Trinidad and Tobago
April 2, 2014
Trinidad and Tobago, a twin island state of 1.3 million people and high-income country rich in natural resources, is one of the highest per capita incomes in Latin America and the Caribbean (US$14, 710 in 2012). The economy is largely based on oil and gas, which currently account for 44 percent of GDP and 65.8 percent of exports, but only 3.1 percent of employment. The country has also become a major financial center in the Caribbean.
The current administration, which won the 2010 elections led by Prime Minister Kamla Persad-Bissessar, enjoys a parliamentary majority with 28 of the 41 seats in the House of Representatives. The government’s main challenges today are the high incidence of violent crime and economic diversification outside the energy sector. Governance indicators, as measured by Transparency International and the World Bank, have shown deterioration in recent years. The oversight and accountability of the executive is improving, but some weaknesses remain. Steps are underway to improve governance and the efficiency of public service delivery. The national media is active and the authorities disseminate a significant part of the policies and outcomes, through the media, brochures, and the web. The next general election is constitutionally due by August 2015.
Growth in Trinidad and Tobago has averaged 6 percent per year since 1994, among the highest levels in the Latin America and the Caribbean region. After a very weak performance in 2009-12, GDP growth reached a five-year high of 1.5 percent in 2013, thus demonstrating a modest recovery.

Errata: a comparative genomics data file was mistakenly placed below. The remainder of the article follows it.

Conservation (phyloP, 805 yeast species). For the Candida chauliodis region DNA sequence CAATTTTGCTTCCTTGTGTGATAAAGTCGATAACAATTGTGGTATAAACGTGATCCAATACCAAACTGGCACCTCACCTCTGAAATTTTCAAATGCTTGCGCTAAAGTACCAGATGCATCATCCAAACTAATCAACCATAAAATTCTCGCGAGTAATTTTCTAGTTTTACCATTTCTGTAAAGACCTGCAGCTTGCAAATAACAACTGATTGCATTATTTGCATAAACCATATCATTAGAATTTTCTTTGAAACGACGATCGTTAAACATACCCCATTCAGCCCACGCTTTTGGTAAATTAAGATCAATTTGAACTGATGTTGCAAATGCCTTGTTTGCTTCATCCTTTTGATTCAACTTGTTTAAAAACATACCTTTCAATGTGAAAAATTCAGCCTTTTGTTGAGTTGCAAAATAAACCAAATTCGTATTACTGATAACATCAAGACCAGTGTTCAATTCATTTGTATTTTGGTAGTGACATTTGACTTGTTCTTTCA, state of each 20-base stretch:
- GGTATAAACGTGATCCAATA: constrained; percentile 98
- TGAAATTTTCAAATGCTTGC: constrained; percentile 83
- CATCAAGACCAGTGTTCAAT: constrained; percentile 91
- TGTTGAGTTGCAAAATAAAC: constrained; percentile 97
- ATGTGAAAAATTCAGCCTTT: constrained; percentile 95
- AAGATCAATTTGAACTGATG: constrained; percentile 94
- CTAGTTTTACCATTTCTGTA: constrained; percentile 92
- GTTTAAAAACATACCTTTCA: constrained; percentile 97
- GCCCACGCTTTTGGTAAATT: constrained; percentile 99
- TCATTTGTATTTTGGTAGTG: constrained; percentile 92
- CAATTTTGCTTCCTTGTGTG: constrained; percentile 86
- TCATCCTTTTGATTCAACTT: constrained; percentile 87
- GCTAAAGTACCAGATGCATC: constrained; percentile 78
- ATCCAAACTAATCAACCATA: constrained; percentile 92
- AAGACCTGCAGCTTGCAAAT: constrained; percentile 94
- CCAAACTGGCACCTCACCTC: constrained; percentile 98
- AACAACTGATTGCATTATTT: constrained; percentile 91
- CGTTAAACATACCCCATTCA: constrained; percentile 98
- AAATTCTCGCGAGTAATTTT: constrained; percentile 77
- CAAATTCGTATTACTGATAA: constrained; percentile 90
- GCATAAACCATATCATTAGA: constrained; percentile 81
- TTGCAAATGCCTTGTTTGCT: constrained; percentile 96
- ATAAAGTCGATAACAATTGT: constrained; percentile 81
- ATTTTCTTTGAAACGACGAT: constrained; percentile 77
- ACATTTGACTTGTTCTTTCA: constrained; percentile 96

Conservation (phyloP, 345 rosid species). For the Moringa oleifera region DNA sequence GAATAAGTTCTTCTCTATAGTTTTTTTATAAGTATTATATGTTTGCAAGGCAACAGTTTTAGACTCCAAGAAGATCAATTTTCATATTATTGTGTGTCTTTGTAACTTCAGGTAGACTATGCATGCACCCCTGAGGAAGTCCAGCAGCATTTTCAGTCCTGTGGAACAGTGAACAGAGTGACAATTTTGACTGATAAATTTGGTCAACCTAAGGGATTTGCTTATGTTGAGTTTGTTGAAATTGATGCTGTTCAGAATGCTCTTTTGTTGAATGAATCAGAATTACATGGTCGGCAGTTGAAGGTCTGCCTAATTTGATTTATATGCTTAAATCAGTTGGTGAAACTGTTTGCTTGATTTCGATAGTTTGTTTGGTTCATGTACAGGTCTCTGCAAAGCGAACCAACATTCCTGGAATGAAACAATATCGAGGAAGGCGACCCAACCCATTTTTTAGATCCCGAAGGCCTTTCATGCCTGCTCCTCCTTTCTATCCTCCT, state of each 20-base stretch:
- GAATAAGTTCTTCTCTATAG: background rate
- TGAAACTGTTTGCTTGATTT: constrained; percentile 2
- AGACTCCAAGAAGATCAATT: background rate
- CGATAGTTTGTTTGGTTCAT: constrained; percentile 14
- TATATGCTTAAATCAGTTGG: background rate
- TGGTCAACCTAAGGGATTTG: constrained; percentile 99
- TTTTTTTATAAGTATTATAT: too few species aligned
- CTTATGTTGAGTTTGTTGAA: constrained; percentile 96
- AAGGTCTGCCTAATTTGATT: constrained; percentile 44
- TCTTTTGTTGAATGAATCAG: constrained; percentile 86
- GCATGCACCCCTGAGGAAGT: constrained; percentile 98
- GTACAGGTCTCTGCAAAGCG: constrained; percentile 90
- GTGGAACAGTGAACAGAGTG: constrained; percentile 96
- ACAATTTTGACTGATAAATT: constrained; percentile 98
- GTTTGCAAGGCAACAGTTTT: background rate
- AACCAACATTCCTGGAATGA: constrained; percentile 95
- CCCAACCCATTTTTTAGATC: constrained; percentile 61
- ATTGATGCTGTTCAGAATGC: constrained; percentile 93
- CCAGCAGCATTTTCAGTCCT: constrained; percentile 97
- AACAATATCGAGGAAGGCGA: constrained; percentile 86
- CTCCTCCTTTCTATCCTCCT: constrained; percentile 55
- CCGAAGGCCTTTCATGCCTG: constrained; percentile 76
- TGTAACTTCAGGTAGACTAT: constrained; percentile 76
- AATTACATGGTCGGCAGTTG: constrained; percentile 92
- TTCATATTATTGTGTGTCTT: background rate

The Medium-Term Policy Framework (MTPF) guides the Government's policies and focus for the period 2011-2014. Structured around seven strategic pillars (Crime and Law and Order, Agriculture and Food Security, Health Care Services and Hospitals, Economic Growth, Job Creation, Competitiveness and Innovation, and Poverty Reduction and Human Capital Development), the framework is meant to guide the country on its path to become an innovation-driven growth economy fostering shared and inclusive prosperity for all.
Key challenges ahead for Trinidad and Tobago will include the need to accelerate economic diversification and social transformation which have both become national imperatives for the sustainable development of the country.
Since graduation in 2003, Trinidad and Tobago has had no lending program with the World Bank. However, Technical and Advisory services have been provided since then focusing on promoting a better investment climate in order to stimulate inclusive growth, economic diversification and increased competitiveness, strengthening institutional capacity and building a modern and efficient public sector, with a view to promote the achievement of the country’s long-term development objectives. Trinidad and Tobago also received grants in the Accounting and Extractive Sectors (Extractive Industries Transparency Initiative - EITI).
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